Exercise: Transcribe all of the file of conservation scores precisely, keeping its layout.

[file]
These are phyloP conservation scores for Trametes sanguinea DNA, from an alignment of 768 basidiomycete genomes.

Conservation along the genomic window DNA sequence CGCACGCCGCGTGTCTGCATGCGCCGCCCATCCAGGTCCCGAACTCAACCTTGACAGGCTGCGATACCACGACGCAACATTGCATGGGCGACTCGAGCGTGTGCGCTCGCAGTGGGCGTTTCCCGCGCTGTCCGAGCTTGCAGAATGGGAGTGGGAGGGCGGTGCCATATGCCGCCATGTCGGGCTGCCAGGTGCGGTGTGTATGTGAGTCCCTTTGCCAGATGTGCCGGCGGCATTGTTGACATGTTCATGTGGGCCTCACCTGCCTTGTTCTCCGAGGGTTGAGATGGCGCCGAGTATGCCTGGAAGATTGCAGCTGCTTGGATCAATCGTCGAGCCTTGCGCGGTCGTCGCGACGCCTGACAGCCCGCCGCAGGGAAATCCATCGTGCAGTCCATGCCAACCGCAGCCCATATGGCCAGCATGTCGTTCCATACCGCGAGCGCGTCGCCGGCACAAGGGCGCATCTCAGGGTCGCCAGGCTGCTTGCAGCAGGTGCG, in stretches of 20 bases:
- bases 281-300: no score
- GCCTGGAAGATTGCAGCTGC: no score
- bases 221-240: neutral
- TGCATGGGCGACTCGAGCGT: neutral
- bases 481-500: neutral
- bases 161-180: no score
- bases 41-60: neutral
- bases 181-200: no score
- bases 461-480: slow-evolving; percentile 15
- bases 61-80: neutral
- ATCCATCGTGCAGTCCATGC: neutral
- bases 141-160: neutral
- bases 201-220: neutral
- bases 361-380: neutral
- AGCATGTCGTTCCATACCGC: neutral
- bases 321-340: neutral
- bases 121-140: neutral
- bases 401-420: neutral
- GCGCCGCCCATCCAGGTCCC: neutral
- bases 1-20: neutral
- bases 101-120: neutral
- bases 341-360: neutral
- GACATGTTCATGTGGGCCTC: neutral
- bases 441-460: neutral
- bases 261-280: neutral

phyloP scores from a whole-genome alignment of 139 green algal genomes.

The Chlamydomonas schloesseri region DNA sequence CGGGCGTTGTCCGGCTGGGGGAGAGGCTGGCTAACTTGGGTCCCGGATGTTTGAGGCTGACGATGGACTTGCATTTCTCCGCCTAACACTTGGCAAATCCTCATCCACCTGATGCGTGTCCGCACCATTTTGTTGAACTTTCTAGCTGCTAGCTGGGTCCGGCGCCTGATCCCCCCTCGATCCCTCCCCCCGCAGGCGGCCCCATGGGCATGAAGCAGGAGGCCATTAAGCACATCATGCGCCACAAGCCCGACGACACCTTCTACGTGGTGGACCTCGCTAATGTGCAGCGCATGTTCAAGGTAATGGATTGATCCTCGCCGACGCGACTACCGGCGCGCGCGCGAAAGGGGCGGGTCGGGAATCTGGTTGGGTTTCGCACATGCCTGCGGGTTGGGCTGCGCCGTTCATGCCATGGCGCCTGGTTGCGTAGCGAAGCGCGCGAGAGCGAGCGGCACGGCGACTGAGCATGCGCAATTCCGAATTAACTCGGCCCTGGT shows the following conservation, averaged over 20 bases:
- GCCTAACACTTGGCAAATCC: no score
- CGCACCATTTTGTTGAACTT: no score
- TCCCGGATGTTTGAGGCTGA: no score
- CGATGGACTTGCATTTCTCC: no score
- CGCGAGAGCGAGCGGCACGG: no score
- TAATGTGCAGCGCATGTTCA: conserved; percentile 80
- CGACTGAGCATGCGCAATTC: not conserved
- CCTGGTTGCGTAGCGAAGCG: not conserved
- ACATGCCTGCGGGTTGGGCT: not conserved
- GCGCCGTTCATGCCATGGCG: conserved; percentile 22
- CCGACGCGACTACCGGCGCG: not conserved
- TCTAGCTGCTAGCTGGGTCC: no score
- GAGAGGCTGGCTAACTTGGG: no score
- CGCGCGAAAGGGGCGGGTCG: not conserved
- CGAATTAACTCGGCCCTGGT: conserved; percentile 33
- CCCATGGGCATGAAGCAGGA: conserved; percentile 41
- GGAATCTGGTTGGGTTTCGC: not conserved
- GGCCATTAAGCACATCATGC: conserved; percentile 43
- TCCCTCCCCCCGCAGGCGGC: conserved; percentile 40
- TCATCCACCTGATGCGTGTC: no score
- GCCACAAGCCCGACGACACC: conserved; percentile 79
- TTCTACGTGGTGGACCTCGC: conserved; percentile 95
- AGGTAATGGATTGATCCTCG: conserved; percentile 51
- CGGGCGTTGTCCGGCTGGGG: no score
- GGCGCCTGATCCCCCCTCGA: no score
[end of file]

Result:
These are phyloP conservation scores for Trametes sanguinea DNA, from an alignment of 768 basidiomycete genomes.

Conservation along the genomic window DNA sequence CGCACGCCGCGTGTCTGCATGCGCCGCCCATCCAGGTCCCGAACTCAACCTTGACAGGCTGCGATACCACGACGCAACATTGCATGGGCGACTCGAGCGTGTGCGCTCGCAGTGGGCGTTTCCCGCGCTGTCCGAGCTTGCAGAATGGGAGTGGGAGGGCGGTGCCATATGCCGCCATGTCGGGCTGCCAGGTGCGGTGTGTATGTGAGTCCCTTTGCCAGATGTGCCGGCGGCATTGTTGACATGTTCATGTGGGCCTCACCTGCCTTGTTCTCCGAGGGTTGAGATGGCGCCGAGTATGCCTGGAAGATTGCAGCTGCTTGGATCAATCGTCGAGCCTTGCGCGGTCGTCGCGACGCCTGACAGCCCGCCGCAGGGAAATCCATCGTGCAGTCCATGCCAACCGCAGCCCATATGGCCAGCATGTCGTTCCATACCGCGAGCGCGTCGCCGGCACAAGGGCGCATCTCAGGGTCGCCAGGCTGCTTGCAGCAGGTGCG, in stretches of 20 bases:
- bases 281-300: no score
- GCCTGGAAGATTGCAGCTGC: no score
- bases 221-240: neutral
- TGCATGGGCGACTCGAGCGT: neutral
- bases 481-500: neutral
- bases 161-180: no score
- bases 41-60: neutral
- bases 181-200: no score
- bases 461-480: slow-evolving; percentile 15
- bases 61-80: neutral
- ATCCATCGTGCAGTCCATGC: neutral
- bases 141-160: neutral
- bases 201-220: neutral
- bases 361-380: neutral
- AGCATGTCGTTCCATACCGC: neutral
- bases 321-340: neutral
- bases 121-140: neutral
- bases 401-420: neutral
- GCGCCGCCCATCCAGGTCCC: neutral
- bases 1-20: neutral
- bases 101-120: neutral
- bases 341-360: neutral
- GACATGTTCATGTGGGCCTC: neutral
- bases 441-460: neutral
- bases 261-280: neutral

phyloP scores from a whole-genome alignment of 139 green algal genomes.

The Chlamydomonas schloesseri region DNA sequence CGGGCGTTGTCCGGCTGGGGGAGAGGCTGGCTAACTTGGGTCCCGGATGTTTGAGGCTGACGATGGACTTGCATTTCTCCGCCTAACACTTGGCAAATCCTCATCCACCTGATGCGTGTCCGCACCATTTTGTTGAACTTTCTAGCTGCTAGCTGGGTCCGGCGCCTGATCCCCCCTCGATCCCTCCCCCCGCAGGCGGCCCCATGGGCATGAAGCAGGAGGCCATTAAGCACATCATGCGCCACAAGCCCGACGACACCTTCTACGTGGTGGACCTCGCTAATGTGCAGCGCATGTTCAAGGTAATGGATTGATCCTCGCCGACGCGACTACCGGCGCGCGCGCGAAAGGGGCGGGTCGGGAATCTGGTTGGGTTTCGCACATGCCTGCGGGTTGGGCTGCGCCGTTCATGCCATGGCGCCTGGTTGCGTAGCGAAGCGCGCGAGAGCGAGCGGCACGGCGACTGAGCATGCGCAATTCCGAATTAACTCGGCCCTGGT shows the following conservation, averaged over 20 bases:
- GCCTAACACTTGGCAAATCC: no score
- CGCACCATTTTGTTGAACTT: no score
- TCCCGGATGTTTGAGGCTGA: no score
- CGATGGACTTGCATTTCTCC: no score
- CGCGAGAGCGAGCGGCACGG: no score
- TAATGTGCAGCGCATGTTCA: conserved; percentile 80
- CGACTGAGCATGCGCAATTC: not conserved
- CCTGGTTGCGTAGCGAAGCG: not conserved
- ACATGCCTGCGGGTTGGGCT: not conserved
- GCGCCGTTCATGCCATGGCG: conserved; percentile 22
- CCGACGCGACTACCGGCGCG: not conserved
- TCTAGCTGCTAGCTGGGTCC: no score
- GAGAGGCTGGCTAACTTGGG: no score
- CGCGCGAAAGGGGCGGGTCG: not conserved
- CGAATTAACTCGGCCCTGGT: conserved; percentile 33
- CCCATGGGCATGAAGCAGGA: conserved; percentile 41
- GGAATCTGGTTGGGTTTCGC: not conserved
- GGCCATTAAGCACATCATGC: conserved; percentile 43
- TCCCTCCCCCCGCAGGCGGC: conserved; percentile 40
- TCATCCACCTGATGCGTGTC: no score
- GCCACAAGCCCGACGACACC: conserved; percentile 79
- TTCTACGTGGTGGACCTCGC: conserved; percentile 95
- AGGTAATGGATTGATCCTCG: conserved; percentile 51
- CGGGCGTTGTCCGGCTGGGG: no score
- GGCGCCTGATCCCCCCTCGA: no score